Coaching Association of Canada

Coaching Association of Canada’s Female Apprentice Coaches A Key Component of the 2011 Canada Winter Games

February 7, 2011

The 19 female coaches from across Canada who were named to the Canada Games Apprenticeship Program back in April 2010, will reach the culmination of their mentoring experience this month when they attend the 2011 Canada Winter Games in Halifax from February 11-27, 2011. Several of them will also blog about their time at the Games on CAC’s website:

“The Canada Games Apprenticeship Program provides an opportunity to bring together provincial/territorial female coaches and plays a pivotal role in strengthening their confidence, skills, and abilities,” says Liz Pace of Halifax, a sport consultant with the Government of Nova Scotia’s Department of Health Promotion and Protection. “The program also creates a support system that provides the necessary foundation for the women to become Canada Games head coaches in the future.”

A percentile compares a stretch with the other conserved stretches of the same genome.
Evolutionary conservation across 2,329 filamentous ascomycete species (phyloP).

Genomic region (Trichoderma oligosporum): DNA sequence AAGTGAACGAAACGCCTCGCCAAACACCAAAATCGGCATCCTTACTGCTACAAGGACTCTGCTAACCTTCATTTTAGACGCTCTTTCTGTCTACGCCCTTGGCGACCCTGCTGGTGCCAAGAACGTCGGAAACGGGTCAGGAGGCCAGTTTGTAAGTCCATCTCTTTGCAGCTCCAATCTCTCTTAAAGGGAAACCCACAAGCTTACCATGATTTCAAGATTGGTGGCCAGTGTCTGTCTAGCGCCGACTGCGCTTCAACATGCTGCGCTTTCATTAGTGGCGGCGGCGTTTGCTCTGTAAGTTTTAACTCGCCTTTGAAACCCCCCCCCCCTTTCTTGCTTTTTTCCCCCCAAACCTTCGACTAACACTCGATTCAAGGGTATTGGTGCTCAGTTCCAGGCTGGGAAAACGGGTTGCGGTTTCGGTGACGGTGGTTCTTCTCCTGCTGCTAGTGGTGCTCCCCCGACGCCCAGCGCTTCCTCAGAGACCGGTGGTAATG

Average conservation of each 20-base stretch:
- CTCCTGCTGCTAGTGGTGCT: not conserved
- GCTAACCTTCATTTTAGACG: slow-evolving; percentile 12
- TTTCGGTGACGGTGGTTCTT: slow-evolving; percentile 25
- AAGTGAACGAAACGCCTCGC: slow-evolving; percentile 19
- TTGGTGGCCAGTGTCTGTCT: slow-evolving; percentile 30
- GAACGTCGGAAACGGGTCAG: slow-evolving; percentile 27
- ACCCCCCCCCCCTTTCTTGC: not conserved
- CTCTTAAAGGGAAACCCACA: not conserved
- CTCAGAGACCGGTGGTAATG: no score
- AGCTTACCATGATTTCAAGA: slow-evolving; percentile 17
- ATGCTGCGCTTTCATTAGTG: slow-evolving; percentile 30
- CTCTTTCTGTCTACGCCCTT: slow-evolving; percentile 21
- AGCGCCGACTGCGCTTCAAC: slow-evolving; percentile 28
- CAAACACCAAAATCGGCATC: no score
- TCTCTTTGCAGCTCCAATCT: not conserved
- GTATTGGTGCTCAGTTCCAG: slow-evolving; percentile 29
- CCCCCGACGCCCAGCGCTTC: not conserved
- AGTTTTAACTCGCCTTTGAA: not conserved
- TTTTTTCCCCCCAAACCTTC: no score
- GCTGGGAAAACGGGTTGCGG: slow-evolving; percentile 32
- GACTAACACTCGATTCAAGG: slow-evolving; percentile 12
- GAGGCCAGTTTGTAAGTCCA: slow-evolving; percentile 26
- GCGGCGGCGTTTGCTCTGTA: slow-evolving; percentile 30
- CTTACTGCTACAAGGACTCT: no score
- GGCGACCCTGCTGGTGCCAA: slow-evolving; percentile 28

The Canada Games Apprenticeship Program, which also ran in 2005, 2007, and 2009, is a joint initiative of the Coaching Association of Canada’s Women in Coaching (WiC) program, the Provincial/Territorial Coaching Representatives (PTCRs), and the Canada Games Council. The program prepares the coaches, each of whom was selected by her province or territory, to work alongside mentor coaches throughout the Games.

“The 2011 Canada Games apprentice coaches are among the most talented up-and-coming coaches I have ever had the privilege of mentoring,” says WiC consultant Sheilagh Croxon of Etobicoke, Ont. “The future of Canadian sport is bright with these women in the coaching ranks.”

“We are excited to play a role in the development of these female coaches who deserve to be role models and mentors,” says Sue Hylland of Ottawa, president and CEO, Canada Games Council. “It is one exciting and tangible way that the Canada Games can play a role in the development of coaches and build capacity within the Canadian sport system.”

The 2011 Canada Winter Games apprentice coaches are: